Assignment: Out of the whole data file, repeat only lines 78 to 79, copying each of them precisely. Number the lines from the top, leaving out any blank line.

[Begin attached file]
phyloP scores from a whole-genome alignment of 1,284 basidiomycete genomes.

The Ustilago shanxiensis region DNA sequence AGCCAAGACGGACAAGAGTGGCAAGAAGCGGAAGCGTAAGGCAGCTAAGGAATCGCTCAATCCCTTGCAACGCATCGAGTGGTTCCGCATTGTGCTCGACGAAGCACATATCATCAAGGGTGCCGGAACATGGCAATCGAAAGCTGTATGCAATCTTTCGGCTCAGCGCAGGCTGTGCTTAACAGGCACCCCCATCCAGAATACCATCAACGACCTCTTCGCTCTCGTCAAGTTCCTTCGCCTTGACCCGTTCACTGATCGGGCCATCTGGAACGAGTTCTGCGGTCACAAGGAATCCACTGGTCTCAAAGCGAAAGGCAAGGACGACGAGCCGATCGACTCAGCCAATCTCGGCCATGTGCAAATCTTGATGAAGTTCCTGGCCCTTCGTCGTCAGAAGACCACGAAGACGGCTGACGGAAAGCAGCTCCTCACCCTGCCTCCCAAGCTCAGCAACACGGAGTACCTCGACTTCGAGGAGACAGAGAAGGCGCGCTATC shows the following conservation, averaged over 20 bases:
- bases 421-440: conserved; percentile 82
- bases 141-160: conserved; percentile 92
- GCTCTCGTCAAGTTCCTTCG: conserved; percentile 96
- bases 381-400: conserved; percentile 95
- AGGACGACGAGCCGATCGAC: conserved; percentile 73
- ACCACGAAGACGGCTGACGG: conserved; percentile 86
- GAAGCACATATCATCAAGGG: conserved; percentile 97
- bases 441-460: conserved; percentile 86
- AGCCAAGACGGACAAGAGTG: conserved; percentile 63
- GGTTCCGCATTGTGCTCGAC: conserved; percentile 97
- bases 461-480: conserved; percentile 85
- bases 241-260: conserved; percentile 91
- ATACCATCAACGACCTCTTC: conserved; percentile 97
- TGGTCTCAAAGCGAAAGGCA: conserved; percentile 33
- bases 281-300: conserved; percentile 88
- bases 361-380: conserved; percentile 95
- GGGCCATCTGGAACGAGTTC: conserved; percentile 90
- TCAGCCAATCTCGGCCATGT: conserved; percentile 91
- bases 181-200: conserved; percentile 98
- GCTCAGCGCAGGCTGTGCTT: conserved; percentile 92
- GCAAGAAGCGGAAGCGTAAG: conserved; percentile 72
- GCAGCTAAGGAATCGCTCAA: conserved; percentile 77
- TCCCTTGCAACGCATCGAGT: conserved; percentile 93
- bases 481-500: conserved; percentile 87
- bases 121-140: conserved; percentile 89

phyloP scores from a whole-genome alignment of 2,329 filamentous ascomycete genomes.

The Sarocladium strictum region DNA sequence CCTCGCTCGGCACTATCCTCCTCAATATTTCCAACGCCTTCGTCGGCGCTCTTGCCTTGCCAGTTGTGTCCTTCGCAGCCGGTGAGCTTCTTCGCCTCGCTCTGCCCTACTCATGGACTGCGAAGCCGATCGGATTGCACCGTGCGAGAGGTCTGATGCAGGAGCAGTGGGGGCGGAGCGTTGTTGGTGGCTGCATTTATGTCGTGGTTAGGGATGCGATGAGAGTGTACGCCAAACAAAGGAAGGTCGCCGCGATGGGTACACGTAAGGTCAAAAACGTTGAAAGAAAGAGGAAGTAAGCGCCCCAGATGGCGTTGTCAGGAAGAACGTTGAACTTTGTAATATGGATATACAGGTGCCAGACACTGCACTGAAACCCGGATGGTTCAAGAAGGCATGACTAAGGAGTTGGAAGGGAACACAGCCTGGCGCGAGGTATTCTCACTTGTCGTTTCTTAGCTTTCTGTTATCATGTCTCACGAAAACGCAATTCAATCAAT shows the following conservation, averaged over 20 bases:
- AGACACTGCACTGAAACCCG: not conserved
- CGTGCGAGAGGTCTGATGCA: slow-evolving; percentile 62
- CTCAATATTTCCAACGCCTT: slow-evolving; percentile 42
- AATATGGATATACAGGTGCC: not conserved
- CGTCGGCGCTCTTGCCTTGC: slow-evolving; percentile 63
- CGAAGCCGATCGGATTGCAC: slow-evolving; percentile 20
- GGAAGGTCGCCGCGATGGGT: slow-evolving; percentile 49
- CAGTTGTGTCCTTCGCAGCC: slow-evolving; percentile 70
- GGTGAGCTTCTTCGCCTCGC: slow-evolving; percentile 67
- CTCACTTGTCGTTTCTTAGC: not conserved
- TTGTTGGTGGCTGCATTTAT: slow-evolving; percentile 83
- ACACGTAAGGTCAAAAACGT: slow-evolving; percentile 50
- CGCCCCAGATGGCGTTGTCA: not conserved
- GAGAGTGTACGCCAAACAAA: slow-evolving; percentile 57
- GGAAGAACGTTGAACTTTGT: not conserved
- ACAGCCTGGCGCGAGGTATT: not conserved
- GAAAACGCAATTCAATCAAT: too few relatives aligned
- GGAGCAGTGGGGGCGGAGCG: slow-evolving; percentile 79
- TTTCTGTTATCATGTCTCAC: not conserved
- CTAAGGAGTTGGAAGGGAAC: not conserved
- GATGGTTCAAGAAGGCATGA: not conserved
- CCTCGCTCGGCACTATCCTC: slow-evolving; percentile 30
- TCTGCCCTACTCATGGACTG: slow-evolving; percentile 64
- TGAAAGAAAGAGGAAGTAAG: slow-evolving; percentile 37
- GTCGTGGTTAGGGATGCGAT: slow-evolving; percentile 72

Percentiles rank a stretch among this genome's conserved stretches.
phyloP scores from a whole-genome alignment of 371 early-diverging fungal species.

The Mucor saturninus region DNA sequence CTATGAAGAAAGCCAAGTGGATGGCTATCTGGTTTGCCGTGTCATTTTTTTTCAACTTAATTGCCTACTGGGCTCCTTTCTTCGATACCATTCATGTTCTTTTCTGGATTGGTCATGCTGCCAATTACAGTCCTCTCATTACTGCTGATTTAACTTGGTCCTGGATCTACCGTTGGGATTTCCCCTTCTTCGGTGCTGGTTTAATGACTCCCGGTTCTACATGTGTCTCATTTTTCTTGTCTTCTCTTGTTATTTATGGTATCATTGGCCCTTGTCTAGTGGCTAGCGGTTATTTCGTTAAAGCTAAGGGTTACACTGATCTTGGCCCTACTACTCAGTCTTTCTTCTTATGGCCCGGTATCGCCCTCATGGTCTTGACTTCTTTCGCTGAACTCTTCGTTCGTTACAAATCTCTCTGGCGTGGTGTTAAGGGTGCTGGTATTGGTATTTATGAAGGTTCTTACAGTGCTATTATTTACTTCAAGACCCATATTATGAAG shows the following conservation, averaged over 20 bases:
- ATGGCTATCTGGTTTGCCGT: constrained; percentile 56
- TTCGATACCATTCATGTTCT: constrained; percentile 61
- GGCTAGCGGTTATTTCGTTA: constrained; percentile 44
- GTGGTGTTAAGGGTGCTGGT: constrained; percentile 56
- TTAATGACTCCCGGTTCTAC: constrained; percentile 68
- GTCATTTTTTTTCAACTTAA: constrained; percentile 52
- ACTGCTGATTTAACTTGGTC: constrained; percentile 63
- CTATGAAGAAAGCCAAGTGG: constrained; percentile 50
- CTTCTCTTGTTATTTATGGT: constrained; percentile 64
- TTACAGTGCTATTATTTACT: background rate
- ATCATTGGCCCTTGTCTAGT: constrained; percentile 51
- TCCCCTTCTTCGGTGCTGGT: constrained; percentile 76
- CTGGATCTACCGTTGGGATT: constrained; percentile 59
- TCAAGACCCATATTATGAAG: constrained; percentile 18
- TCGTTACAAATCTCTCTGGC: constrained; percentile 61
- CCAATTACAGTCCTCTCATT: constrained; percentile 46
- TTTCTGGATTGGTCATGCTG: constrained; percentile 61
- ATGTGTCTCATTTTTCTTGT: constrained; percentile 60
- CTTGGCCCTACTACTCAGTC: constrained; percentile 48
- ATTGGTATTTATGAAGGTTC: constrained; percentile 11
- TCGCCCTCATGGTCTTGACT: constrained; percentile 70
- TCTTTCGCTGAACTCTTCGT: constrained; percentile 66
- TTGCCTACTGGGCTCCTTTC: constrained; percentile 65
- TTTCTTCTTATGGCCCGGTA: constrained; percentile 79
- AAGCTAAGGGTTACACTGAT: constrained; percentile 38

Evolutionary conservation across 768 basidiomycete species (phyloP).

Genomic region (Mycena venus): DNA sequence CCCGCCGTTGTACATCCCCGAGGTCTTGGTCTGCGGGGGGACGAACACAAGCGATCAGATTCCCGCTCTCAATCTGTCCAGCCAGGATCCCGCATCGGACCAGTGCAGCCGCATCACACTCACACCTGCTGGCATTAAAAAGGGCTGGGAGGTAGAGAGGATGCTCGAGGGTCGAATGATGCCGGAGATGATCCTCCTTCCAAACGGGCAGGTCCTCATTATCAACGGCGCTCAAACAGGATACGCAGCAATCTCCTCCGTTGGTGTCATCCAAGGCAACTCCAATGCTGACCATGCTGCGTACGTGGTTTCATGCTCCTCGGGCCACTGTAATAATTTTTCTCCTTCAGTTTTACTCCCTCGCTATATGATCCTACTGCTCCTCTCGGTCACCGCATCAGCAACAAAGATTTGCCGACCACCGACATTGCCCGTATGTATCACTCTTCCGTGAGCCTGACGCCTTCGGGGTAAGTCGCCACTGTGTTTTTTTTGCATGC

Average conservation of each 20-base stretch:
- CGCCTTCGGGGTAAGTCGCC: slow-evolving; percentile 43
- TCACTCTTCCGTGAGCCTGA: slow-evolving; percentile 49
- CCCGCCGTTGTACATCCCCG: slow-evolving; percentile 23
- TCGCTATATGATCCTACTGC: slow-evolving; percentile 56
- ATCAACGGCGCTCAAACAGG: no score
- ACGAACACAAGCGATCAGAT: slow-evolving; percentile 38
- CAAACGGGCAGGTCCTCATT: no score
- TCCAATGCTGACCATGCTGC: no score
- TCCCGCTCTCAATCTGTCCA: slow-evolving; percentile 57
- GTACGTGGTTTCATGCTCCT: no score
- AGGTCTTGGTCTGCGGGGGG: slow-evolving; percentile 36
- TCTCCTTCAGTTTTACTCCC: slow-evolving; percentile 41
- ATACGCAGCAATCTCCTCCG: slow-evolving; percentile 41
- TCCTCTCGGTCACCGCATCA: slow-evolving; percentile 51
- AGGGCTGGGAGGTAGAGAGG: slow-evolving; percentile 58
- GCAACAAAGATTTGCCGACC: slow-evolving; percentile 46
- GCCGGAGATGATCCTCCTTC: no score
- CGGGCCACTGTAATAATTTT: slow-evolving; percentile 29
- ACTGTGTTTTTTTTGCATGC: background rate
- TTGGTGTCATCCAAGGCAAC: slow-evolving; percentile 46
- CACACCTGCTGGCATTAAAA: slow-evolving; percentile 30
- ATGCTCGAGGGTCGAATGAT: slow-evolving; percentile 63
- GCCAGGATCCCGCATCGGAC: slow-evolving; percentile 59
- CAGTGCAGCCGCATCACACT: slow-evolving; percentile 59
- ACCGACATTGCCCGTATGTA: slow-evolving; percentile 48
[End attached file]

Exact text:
- TCGCCCTCATGGTCTTGACT: constrained; percentile 70
- TCTTTCGCTGAACTCTTCGT: constrained; percentile 66